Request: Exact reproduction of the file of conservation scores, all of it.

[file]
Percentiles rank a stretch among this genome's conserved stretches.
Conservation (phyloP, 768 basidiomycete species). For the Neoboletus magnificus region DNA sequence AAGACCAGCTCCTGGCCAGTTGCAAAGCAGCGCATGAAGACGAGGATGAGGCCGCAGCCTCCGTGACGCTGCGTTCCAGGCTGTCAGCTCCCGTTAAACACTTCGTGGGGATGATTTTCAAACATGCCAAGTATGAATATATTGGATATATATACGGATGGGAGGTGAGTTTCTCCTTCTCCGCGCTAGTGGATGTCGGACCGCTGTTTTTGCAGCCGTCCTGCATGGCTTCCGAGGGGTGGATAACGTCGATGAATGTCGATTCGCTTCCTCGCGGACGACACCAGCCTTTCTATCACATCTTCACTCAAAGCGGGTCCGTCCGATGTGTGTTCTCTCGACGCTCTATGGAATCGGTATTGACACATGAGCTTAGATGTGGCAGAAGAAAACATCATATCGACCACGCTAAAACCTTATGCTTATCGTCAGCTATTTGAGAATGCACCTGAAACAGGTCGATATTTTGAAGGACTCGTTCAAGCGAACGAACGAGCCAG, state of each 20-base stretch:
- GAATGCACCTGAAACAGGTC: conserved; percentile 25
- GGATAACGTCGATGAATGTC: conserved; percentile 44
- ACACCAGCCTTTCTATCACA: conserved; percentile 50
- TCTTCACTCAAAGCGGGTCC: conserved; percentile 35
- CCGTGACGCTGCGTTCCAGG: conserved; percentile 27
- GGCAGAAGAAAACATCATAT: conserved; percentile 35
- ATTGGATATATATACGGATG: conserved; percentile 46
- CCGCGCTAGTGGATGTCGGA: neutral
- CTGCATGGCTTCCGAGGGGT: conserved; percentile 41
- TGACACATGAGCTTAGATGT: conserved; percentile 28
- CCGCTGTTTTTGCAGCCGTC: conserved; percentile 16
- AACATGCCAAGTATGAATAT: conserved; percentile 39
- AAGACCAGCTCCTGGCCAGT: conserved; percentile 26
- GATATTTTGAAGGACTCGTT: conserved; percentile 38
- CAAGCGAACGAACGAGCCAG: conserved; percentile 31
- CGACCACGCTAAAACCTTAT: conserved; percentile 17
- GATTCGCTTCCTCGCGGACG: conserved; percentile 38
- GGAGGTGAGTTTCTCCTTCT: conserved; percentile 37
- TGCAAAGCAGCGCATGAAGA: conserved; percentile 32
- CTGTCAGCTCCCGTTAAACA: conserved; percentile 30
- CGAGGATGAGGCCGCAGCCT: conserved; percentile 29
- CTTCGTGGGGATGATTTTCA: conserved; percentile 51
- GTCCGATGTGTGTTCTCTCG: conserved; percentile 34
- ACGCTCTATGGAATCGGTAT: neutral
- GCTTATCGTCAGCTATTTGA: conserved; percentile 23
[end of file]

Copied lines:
Percentiles rank a stretch among this genome's conserved stretches.
Conservation (phyloP, 768 basidiomycete species). For the Neoboletus magnificus region DNA sequence AAGACCAGCTCCTGGCCAGTTGCAAAGCAGCGCATGAAGACGAGGATGAGGCCGCAGCCTCCGTGACGCTGCGTTCCAGGCTGTCAGCTCCCGTTAAACACTTCGTGGGGATGATTTTCAAACATGCCAAGTATGAATATATTGGATATATATACGGATGGGAGGTGAGTTTCTCCTTCTCCGCGCTAGTGGATGTCGGACCGCTGTTTTTGCAGCCGTCCTGCATGGCTTCCGAGGGGTGGATAACGTCGATGAATGTCGATTCGCTTCCTCGCGGACGACACCAGCCTTTCTATCACATCTTCACTCAAAGCGGGTCCGTCCGATGTGTGTTCTCTCGACGCTCTATGGAATCGGTATTGACACATGAGCTTAGATGTGGCAGAAGAAAACATCATATCGACCACGCTAAAACCTTATGCTTATCGTCAGCTATTTGAGAATGCACCTGAAACAGGTCGATATTTTGAAGGACTCGTTCAAGCGAACGAACGAGCCAG, state of each 20-base stretch:
- GAATGCACCTGAAACAGGTC: conserved; percentile 25
- GGATAACGTCGATGAATGTC: conserved; percentile 44
- ACACCAGCCTTTCTATCACA: conserved; percentile 50
- TCTTCACTCAAAGCGGGTCC: conserved; percentile 35
- CCGTGACGCTGCGTTCCAGG: conserved; percentile 27
- GGCAGAAGAAAACATCATAT: conserved; percentile 35
- ATTGGATATATATACGGATG: conserved; percentile 46
- CCGCGCTAGTGGATGTCGGA: neutral
- CTGCATGGCTTCCGAGGGGT: conserved; percentile 41
- TGACACATGAGCTTAGATGT: conserved; percentile 28
- CCGCTGTTTTTGCAGCCGTC: conserved; percentile 16
- AACATGCCAAGTATGAATAT: conserved; percentile 39
- AAGACCAGCTCCTGGCCAGT: conserved; percentile 26
- GATATTTTGAAGGACTCGTT: conserved; percentile 38
- CAAGCGAACGAACGAGCCAG: conserved; percentile 31
- CGACCACGCTAAAACCTTAT: conserved; percentile 17
- GATTCGCTTCCTCGCGGACG: conserved; percentile 38
- GGAGGTGAGTTTCTCCTTCT: conserved; percentile 37
- TGCAAAGCAGCGCATGAAGA: conserved; percentile 32
- CTGTCAGCTCCCGTTAAACA: conserved; percentile 30
- CGAGGATGAGGCCGCAGCCT: conserved; percentile 29
- CTTCGTGGGGATGATTTTCA: conserved; percentile 51
- GTCCGATGTGTGTTCTCTCG: conserved; percentile 34
- ACGCTCTATGGAATCGGTAT: neutral
- GCTTATCGTCAGCTATTTGA: conserved; percentile 23